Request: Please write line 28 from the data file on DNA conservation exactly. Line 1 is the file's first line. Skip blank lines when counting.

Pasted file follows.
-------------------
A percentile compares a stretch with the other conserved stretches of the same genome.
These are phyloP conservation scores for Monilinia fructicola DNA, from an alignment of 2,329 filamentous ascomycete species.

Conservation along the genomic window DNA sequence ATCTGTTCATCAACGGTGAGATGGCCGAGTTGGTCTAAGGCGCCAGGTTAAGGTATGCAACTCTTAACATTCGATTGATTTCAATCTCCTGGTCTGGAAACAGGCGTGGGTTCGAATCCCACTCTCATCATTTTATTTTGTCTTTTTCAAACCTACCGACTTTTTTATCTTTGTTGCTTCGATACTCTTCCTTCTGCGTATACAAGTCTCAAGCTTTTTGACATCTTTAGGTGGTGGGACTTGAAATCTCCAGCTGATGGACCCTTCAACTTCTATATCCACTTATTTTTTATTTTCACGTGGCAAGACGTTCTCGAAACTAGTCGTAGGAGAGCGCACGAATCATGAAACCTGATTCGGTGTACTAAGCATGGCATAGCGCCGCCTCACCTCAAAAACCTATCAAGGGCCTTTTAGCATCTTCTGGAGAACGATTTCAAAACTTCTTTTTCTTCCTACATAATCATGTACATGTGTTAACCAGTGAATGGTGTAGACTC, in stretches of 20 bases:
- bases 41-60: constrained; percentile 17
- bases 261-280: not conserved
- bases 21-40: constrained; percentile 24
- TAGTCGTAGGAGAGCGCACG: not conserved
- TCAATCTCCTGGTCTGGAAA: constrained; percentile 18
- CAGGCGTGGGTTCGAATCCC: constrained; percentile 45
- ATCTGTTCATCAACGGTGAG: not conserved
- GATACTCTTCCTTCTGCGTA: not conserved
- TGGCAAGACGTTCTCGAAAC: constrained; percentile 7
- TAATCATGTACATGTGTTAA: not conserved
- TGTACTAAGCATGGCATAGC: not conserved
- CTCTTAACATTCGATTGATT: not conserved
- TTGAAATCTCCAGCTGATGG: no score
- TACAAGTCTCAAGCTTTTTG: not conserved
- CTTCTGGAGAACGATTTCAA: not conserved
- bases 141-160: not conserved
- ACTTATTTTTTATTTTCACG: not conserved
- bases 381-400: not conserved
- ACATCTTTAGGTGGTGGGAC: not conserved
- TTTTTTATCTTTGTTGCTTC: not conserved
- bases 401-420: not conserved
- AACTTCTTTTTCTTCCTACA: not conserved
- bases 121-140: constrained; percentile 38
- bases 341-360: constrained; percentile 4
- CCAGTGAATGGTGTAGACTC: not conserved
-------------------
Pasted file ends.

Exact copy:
- CCAGTGAATGGTGTAGACTC: not conserved